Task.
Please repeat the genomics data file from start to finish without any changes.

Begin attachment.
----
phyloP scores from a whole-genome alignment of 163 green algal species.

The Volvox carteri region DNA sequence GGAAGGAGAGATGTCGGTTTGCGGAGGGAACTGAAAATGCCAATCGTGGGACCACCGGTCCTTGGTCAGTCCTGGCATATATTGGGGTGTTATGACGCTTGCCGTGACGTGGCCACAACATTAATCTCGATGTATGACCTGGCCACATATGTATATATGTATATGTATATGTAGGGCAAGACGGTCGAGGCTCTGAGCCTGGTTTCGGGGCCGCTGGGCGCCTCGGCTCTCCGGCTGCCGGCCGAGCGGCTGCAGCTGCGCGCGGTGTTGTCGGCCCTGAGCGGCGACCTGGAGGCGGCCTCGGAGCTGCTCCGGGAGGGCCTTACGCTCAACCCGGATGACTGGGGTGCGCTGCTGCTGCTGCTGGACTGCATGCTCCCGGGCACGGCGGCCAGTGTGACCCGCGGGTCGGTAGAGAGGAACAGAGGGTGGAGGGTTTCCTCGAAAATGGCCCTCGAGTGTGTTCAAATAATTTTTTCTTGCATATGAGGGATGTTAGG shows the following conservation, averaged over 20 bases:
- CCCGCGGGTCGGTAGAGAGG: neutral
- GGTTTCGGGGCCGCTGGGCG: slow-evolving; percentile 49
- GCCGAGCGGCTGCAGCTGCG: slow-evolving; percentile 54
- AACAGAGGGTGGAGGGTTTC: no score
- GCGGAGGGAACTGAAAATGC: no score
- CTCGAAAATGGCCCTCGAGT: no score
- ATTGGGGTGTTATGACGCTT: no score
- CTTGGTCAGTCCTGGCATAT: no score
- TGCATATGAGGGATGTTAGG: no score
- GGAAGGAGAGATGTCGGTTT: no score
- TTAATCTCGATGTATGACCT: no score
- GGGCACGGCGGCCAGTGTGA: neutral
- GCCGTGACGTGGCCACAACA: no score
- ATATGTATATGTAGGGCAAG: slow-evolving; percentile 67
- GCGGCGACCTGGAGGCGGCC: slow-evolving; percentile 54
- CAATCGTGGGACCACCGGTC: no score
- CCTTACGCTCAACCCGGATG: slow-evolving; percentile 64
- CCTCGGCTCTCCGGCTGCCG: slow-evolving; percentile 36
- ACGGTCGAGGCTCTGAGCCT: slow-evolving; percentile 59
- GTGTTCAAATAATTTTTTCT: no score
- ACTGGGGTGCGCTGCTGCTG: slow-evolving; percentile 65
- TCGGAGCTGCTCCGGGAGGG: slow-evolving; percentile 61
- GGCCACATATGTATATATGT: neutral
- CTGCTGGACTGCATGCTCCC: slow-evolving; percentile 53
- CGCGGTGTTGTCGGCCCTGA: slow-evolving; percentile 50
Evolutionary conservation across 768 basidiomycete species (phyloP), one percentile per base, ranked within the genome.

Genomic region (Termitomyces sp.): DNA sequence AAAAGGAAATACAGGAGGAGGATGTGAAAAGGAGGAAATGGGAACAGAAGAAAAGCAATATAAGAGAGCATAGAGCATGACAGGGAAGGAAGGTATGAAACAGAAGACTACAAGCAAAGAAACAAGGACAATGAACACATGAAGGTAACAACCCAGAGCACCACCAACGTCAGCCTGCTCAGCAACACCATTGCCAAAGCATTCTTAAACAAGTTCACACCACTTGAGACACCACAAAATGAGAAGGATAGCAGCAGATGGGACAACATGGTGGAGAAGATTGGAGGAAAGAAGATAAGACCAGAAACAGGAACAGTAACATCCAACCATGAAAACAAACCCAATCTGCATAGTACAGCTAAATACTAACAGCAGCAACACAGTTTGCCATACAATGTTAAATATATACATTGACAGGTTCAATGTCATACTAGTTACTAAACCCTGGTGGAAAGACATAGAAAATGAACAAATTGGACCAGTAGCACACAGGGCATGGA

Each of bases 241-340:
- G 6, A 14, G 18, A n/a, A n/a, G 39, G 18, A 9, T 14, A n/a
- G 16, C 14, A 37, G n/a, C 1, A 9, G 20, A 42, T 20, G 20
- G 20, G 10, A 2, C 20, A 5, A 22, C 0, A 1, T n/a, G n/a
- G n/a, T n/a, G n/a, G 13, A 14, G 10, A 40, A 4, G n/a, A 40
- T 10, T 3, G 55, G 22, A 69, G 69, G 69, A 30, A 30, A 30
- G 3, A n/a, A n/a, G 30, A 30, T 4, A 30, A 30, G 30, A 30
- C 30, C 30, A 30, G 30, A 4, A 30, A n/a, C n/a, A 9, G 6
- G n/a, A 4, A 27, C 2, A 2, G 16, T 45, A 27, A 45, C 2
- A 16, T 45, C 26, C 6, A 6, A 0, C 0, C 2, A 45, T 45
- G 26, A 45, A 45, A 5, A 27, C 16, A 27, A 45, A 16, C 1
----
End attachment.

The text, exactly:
phyloP scores from a whole-genome alignment of 163 green algal species.

The Volvox carteri region DNA sequence GGAAGGAGAGATGTCGGTTTGCGGAGGGAACTGAAAATGCCAATCGTGGGACCACCGGTCCTTGGTCAGTCCTGGCATATATTGGGGTGTTATGACGCTTGCCGTGACGTGGCCACAACATTAATCTCGATGTATGACCTGGCCACATATGTATATATGTATATGTATATGTAGGGCAAGACGGTCGAGGCTCTGAGCCTGGTTTCGGGGCCGCTGGGCGCCTCGGCTCTCCGGCTGCCGGCCGAGCGGCTGCAGCTGCGCGCGGTGTTGTCGGCCCTGAGCGGCGACCTGGAGGCGGCCTCGGAGCTGCTCCGGGAGGGCCTTACGCTCAACCCGGATGACTGGGGTGCGCTGCTGCTGCTGCTGGACTGCATGCTCCCGGGCACGGCGGCCAGTGTGACCCGCGGGTCGGTAGAGAGGAACAGAGGGTGGAGGGTTTCCTCGAAAATGGCCCTCGAGTGTGTTCAAATAATTTTTTCTTGCATATGAGGGATGTTAGG shows the following conservation, averaged over 20 bases:
- CCCGCGGGTCGGTAGAGAGG: neutral
- GGTTTCGGGGCCGCTGGGCG: slow-evolving; percentile 49
- GCCGAGCGGCTGCAGCTGCG: slow-evolving; percentile 54
- AACAGAGGGTGGAGGGTTTC: no score
- GCGGAGGGAACTGAAAATGC: no score
- CTCGAAAATGGCCCTCGAGT: no score
- ATTGGGGTGTTATGACGCTT: no score
- CTTGGTCAGTCCTGGCATAT: no score
- TGCATATGAGGGATGTTAGG: no score
- GGAAGGAGAGATGTCGGTTT: no score
- TTAATCTCGATGTATGACCT: no score
- GGGCACGGCGGCCAGTGTGA: neutral
- GCCGTGACGTGGCCACAACA: no score
- ATATGTATATGTAGGGCAAG: slow-evolving; percentile 67
- GCGGCGACCTGGAGGCGGCC: slow-evolving; percentile 54
- CAATCGTGGGACCACCGGTC: no score
- CCTTACGCTCAACCCGGATG: slow-evolving; percentile 64
- CCTCGGCTCTCCGGCTGCCG: slow-evolving; percentile 36
- ACGGTCGAGGCTCTGAGCCT: slow-evolving; percentile 59
- GTGTTCAAATAATTTTTTCT: no score
- ACTGGGGTGCGCTGCTGCTG: slow-evolving; percentile 65
- TCGGAGCTGCTCCGGGAGGG: slow-evolving; percentile 61
- GGCCACATATGTATATATGT: neutral
- CTGCTGGACTGCATGCTCCC: slow-evolving; percentile 53
- CGCGGTGTTGTCGGCCCTGA: slow-evolving; percentile 50
Evolutionary conservation across 768 basidiomycete species (phyloP), one percentile per base, ranked within the genome.

Genomic region (Termitomyces sp.): DNA sequence AAAAGGAAATACAGGAGGAGGATGTGAAAAGGAGGAAATGGGAACAGAAGAAAAGCAATATAAGAGAGCATAGAGCATGACAGGGAAGGAAGGTATGAAACAGAAGACTACAAGCAAAGAAACAAGGACAATGAACACATGAAGGTAACAACCCAGAGCACCACCAACGTCAGCCTGCTCAGCAACACCATTGCCAAAGCATTCTTAAACAAGTTCACACCACTTGAGACACCACAAAATGAGAAGGATAGCAGCAGATGGGACAACATGGTGGAGAAGATTGGAGGAAAGAAGATAAGACCAGAAACAGGAACAGTAACATCCAACCATGAAAACAAACCCAATCTGCATAGTACAGCTAAATACTAACAGCAGCAACACAGTTTGCCATACAATGTTAAATATATACATTGACAGGTTCAATGTCATACTAGTTACTAAACCCTGGTGGAAAGACATAGAAAATGAACAAATTGGACCAGTAGCACACAGGGCATGGA

Each of bases 241-340:
- G 6, A 14, G 18, A n/a, A n/a, G 39, G 18, A 9, T 14, A n/a
- G 16, C 14, A 37, G n/a, C 1, A 9, G 20, A 42, T 20, G 20
- G 20, G 10, A 2, C 20, A 5, A 22, C 0, A 1, T n/a, G n/a
- G n/a, T n/a, G n/a, G 13, A 14, G 10, A 40, A 4, G n/a, A 40
- T 10, T 3, G 55, G 22, A 69, G 69, G 69, A 30, A 30, A 30
- G 3, A n/a, A n/a, G 30, A 30, T 4, A 30, A 30, G 30, A 30
- C 30, C 30, A 30, G 30, A 4, A 30, A n/a, C n/a, A 9, G 6
- G n/a, A 4, A 27, C 2, A 2, G 16, T 45, A 27, A 45, C 2
- A 16, T 45, C 26, C 6, A 6, A 0, C 0, C 2, A 45, T 45
- G 26, A 45, A 45, A 5, A 27, C 16, A 27, A 45, A 16, C 1